Following the contract law reform enacted in 2016, new Article 1112-1 of the Civil Code imposes on sellers a general obligation of information based on good faith. Henceforth, sellers have a duty to disclose to buyers any information of significance relating to the object of the sale (other than an estimation of its value) before the contract is signed or formed. In case of non-compliance, the seller may be liable to pay damages to the buyer or the contract may be declared void. This is why it is so important to provide or obtain (as the case may be) complete and accurate information during the due diligence process.
In general, it is very common for both investors and sellers to appoint lawyers and financial advisers (eg, investment bankers) to assist them throughout the investment process.
The primary role of such advisers is to assess the fairness of the terms of the proposed transaction and provide guidance to their respective clients to improve the outcomes of negotiations.
Both the locked box and closing accounts mechanisms are commonly used in private equity transactions. The use of locked box mechanisms has increased lately. The reason for this is that over the past few years, French private equity deals have been predominantly seller friendly. The price retained in a locked box deal is usually based on the target's last audited accounts. Under this scenario, the buyer assumes the risk or reward of the target group's performance from the locked box date (ie, before completion). This mechanism is usually favoured by sellers in highly competitive business sectors, as it provides greater certainty to the seller, can speed up negotiations and can thus reduce the transaction's costs.
When the agreed completion date is too far away from the date of execution of the acquisition agreement, the completion accounts price mechanism is usually preferred. In this case, the price is estimated at closing and is subject to post-closing adjustments based on completion accounts. This closing mechanism is generally considered to be more buyer friendly, as the final price will reflect the target group's performance more accurately. In practice, this mechanism is more likely to generate post-closing litigation.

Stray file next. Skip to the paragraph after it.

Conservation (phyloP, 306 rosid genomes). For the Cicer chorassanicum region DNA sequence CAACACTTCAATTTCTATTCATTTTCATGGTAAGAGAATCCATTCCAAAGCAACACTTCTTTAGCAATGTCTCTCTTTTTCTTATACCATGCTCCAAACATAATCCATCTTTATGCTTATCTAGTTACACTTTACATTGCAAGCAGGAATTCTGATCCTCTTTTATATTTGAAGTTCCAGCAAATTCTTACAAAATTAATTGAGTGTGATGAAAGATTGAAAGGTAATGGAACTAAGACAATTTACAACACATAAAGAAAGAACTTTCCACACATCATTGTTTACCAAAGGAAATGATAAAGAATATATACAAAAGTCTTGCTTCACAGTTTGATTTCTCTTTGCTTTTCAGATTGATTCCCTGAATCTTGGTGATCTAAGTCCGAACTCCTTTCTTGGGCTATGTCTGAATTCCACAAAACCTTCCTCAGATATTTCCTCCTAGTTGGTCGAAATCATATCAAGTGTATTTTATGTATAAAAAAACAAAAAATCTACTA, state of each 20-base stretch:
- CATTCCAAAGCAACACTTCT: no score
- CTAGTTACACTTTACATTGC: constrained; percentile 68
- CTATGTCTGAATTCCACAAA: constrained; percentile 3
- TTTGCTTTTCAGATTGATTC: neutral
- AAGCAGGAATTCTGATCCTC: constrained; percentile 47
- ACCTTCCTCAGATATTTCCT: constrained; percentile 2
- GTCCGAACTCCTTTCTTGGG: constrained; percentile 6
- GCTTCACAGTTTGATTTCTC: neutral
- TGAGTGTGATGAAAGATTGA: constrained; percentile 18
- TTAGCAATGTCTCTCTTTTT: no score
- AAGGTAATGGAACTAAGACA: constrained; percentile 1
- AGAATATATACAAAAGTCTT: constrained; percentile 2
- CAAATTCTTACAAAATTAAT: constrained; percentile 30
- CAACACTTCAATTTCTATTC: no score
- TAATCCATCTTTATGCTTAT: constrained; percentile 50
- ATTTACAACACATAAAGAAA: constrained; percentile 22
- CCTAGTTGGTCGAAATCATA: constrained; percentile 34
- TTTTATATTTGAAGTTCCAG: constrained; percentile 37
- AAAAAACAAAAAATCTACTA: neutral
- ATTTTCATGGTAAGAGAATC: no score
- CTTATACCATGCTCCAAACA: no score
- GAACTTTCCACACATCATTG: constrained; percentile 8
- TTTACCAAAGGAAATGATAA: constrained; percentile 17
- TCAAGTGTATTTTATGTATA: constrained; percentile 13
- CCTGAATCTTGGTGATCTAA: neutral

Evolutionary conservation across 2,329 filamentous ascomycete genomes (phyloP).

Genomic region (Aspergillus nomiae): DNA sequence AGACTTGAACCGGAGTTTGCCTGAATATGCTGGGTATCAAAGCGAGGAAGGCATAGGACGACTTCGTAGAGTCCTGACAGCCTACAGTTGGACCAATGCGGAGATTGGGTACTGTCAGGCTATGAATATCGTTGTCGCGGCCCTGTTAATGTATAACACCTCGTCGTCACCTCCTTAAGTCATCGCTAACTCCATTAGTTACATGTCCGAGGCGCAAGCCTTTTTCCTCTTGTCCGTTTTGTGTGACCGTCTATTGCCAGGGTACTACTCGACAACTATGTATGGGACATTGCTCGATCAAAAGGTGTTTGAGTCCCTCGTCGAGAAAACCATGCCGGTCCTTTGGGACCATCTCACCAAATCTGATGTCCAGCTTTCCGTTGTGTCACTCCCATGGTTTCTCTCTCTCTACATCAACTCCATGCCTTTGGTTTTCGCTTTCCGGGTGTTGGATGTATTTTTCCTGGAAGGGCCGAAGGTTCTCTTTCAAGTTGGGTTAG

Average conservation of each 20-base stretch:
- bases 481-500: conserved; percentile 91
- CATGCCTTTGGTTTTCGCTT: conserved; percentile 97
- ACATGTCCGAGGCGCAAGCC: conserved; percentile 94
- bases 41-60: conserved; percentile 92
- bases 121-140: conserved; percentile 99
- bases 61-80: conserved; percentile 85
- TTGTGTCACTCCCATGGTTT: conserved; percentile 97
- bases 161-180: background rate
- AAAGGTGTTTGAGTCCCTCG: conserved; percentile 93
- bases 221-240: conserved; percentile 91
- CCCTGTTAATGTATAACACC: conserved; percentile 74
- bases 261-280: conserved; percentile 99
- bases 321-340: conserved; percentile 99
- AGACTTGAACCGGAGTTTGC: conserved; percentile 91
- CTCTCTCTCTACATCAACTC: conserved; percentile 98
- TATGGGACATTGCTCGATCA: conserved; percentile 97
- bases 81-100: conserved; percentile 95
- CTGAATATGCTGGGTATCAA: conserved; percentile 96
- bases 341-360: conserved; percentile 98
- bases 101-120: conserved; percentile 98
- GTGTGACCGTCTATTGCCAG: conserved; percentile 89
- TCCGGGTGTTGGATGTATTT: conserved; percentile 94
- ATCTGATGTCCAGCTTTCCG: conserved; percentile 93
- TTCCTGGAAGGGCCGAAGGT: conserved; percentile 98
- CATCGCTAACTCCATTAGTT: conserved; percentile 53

In view of the present COVID-19 situation, we are likely to witness increased use of closing accounts in private equity deals in the months to come.
While not forbidden by French law, break-up fees are very uncommon in practice. In general, break-up fees are payable if either party decides not to proceed with the intended transaction for reasons not imputable to the other party.
Punitive damages are currently prohibited under French law. Thus, if the stipulated amount of break-up fees exceeds the actual damage, a judge may be entitled to reduce the amount payable to the injured party.
It is common practice for the seller to assume risks prior to closing. Therefore, risks subsequent to closing are usually borne by the purchaser.
The specific question of determining who shall bear the known and unknown risks disclosed in the data room during the due diligence process is often sensitive and, as such, gives rise to long discussions.
When they act as buyers, private equity investors tend to ask for wide representations and warranties (including business representations) from the sellers and the managers. However, in the context of a secondary buyout, private equity investors in a selling position are generally reluctant to provide representations and warranties other than minimal representations relating to the ownership of their shares in the target and to their personal capacity and authority to make such representations.